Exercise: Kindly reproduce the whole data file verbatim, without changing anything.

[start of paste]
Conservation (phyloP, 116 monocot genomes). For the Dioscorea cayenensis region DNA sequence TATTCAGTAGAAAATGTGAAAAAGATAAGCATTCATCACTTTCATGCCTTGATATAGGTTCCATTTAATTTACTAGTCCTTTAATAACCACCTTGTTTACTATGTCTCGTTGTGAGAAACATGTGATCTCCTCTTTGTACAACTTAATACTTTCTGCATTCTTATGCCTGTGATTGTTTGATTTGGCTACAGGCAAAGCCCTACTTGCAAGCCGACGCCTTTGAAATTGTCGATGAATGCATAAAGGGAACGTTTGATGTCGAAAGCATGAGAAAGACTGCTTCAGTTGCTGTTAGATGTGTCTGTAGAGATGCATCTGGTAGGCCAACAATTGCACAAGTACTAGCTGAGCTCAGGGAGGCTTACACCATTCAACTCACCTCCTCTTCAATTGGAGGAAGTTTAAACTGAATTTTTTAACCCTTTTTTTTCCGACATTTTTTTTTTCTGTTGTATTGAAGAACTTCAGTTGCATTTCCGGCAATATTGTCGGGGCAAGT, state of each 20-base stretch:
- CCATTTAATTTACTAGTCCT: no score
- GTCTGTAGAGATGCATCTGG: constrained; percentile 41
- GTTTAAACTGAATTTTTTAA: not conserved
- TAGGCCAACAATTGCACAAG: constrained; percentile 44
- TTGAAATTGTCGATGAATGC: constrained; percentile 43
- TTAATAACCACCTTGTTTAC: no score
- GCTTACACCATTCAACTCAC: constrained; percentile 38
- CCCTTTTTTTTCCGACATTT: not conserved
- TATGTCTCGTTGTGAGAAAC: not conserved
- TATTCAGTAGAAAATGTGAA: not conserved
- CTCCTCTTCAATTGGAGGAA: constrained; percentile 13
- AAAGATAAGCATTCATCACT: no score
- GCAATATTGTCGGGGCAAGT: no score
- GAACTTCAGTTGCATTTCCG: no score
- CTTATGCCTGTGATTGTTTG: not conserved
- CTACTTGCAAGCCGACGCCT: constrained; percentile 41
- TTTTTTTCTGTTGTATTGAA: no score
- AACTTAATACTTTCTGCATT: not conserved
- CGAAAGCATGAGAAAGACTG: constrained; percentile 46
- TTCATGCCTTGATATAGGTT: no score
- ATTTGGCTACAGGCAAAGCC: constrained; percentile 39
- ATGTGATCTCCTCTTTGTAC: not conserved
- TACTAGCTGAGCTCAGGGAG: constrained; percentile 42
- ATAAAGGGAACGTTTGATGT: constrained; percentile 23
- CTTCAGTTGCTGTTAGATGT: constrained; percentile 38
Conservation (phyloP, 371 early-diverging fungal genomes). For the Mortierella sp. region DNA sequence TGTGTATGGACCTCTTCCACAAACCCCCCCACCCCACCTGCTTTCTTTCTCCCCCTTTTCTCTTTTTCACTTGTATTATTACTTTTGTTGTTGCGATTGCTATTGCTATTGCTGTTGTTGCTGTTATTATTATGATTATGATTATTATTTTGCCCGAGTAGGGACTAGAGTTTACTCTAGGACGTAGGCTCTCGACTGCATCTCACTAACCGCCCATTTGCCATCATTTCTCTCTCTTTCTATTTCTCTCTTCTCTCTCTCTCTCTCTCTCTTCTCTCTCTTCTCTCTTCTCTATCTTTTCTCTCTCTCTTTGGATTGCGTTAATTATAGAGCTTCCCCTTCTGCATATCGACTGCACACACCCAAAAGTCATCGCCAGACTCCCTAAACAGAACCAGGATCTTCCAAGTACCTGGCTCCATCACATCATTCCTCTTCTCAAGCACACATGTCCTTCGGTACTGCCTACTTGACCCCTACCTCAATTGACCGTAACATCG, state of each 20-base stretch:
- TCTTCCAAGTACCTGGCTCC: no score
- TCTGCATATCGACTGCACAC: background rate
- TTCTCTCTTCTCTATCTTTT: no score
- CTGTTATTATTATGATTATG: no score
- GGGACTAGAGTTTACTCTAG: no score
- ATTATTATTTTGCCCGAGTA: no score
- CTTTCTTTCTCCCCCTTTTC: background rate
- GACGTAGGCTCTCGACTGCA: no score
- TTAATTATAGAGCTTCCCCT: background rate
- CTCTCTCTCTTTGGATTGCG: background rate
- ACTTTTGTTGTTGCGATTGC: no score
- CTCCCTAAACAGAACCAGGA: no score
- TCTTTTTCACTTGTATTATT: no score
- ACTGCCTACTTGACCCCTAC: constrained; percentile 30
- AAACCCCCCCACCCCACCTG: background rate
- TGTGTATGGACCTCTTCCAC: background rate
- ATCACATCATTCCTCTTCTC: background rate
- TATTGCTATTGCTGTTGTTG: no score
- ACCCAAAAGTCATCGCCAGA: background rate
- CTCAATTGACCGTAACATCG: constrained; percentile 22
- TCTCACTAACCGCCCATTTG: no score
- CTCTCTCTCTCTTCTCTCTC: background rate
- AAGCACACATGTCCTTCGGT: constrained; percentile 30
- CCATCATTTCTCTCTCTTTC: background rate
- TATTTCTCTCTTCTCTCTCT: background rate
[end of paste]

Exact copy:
Conservation (phyloP, 116 monocot genomes). For the Dioscorea cayenensis region DNA sequence TATTCAGTAGAAAATGTGAAAAAGATAAGCATTCATCACTTTCATGCCTTGATATAGGTTCCATTTAATTTACTAGTCCTTTAATAACCACCTTGTTTACTATGTCTCGTTGTGAGAAACATGTGATCTCCTCTTTGTACAACTTAATACTTTCTGCATTCTTATGCCTGTGATTGTTTGATTTGGCTACAGGCAAAGCCCTACTTGCAAGCCGACGCCTTTGAAATTGTCGATGAATGCATAAAGGGAACGTTTGATGTCGAAAGCATGAGAAAGACTGCTTCAGTTGCTGTTAGATGTGTCTGTAGAGATGCATCTGGTAGGCCAACAATTGCACAAGTACTAGCTGAGCTCAGGGAGGCTTACACCATTCAACTCACCTCCTCTTCAATTGGAGGAAGTTTAAACTGAATTTTTTAACCCTTTTTTTTCCGACATTTTTTTTTTCTGTTGTATTGAAGAACTTCAGTTGCATTTCCGGCAATATTGTCGGGGCAAGT, state of each 20-base stretch:
- CCATTTAATTTACTAGTCCT: no score
- GTCTGTAGAGATGCATCTGG: constrained; percentile 41
- GTTTAAACTGAATTTTTTAA: not conserved
- TAGGCCAACAATTGCACAAG: constrained; percentile 44
- TTGAAATTGTCGATGAATGC: constrained; percentile 43
- TTAATAACCACCTTGTTTAC: no score
- GCTTACACCATTCAACTCAC: constrained; percentile 38
- CCCTTTTTTTTCCGACATTT: not conserved
- TATGTCTCGTTGTGAGAAAC: not conserved
- TATTCAGTAGAAAATGTGAA: not conserved
- CTCCTCTTCAATTGGAGGAA: constrained; percentile 13
- AAAGATAAGCATTCATCACT: no score
- GCAATATTGTCGGGGCAAGT: no score
- GAACTTCAGTTGCATTTCCG: no score
- CTTATGCCTGTGATTGTTTG: not conserved
- CTACTTGCAAGCCGACGCCT: constrained; percentile 41
- TTTTTTTCTGTTGTATTGAA: no score
- AACTTAATACTTTCTGCATT: not conserved
- CGAAAGCATGAGAAAGACTG: constrained; percentile 46
- TTCATGCCTTGATATAGGTT: no score
- ATTTGGCTACAGGCAAAGCC: constrained; percentile 39
- ATGTGATCTCCTCTTTGTAC: not conserved
- TACTAGCTGAGCTCAGGGAG: constrained; percentile 42
- ATAAAGGGAACGTTTGATGT: constrained; percentile 23
- CTTCAGTTGCTGTTAGATGT: constrained; percentile 38
Conservation (phyloP, 371 early-diverging fungal genomes). For the Mortierella sp. region DNA sequence TGTGTATGGACCTCTTCCACAAACCCCCCCACCCCACCTGCTTTCTTTCTCCCCCTTTTCTCTTTTTCACTTGTATTATTACTTTTGTTGTTGCGATTGCTATTGCTATTGCTGTTGTTGCTGTTATTATTATGATTATGATTATTATTTTGCCCGAGTAGGGACTAGAGTTTACTCTAGGACGTAGGCTCTCGACTGCATCTCACTAACCGCCCATTTGCCATCATTTCTCTCTCTTTCTATTTCTCTCTTCTCTCTCTCTCTCTCTCTCTTCTCTCTCTTCTCTCTTCTCTATCTTTTCTCTCTCTCTTTGGATTGCGTTAATTATAGAGCTTCCCCTTCTGCATATCGACTGCACACACCCAAAAGTCATCGCCAGACTCCCTAAACAGAACCAGGATCTTCCAAGTACCTGGCTCCATCACATCATTCCTCTTCTCAAGCACACATGTCCTTCGGTACTGCCTACTTGACCCCTACCTCAATTGACCGTAACATCG, state of each 20-base stretch:
- TCTTCCAAGTACCTGGCTCC: no score
- TCTGCATATCGACTGCACAC: background rate
- TTCTCTCTTCTCTATCTTTT: no score
- CTGTTATTATTATGATTATG: no score
- GGGACTAGAGTTTACTCTAG: no score
- ATTATTATTTTGCCCGAGTA: no score
- CTTTCTTTCTCCCCCTTTTC: background rate
- GACGTAGGCTCTCGACTGCA: no score
- TTAATTATAGAGCTTCCCCT: background rate
- CTCTCTCTCTTTGGATTGCG: background rate
- ACTTTTGTTGTTGCGATTGC: no score
- CTCCCTAAACAGAACCAGGA: no score
- TCTTTTTCACTTGTATTATT: no score
- ACTGCCTACTTGACCCCTAC: constrained; percentile 30
- AAACCCCCCCACCCCACCTG: background rate
- TGTGTATGGACCTCTTCCAC: background rate
- ATCACATCATTCCTCTTCTC: background rate
- TATTGCTATTGCTGTTGTTG: no score
- ACCCAAAAGTCATCGCCAGA: background rate
- CTCAATTGACCGTAACATCG: constrained; percentile 22
- TCTCACTAACCGCCCATTTG: no score
- CTCTCTCTCTCTTCTCTCTC: background rate
- AAGCACACATGTCCTTCGGT: constrained; percentile 30
- CCATCATTTCTCTCTCTTTC: background rate
- TATTTCTCTCTTCTCTCTCT: background rate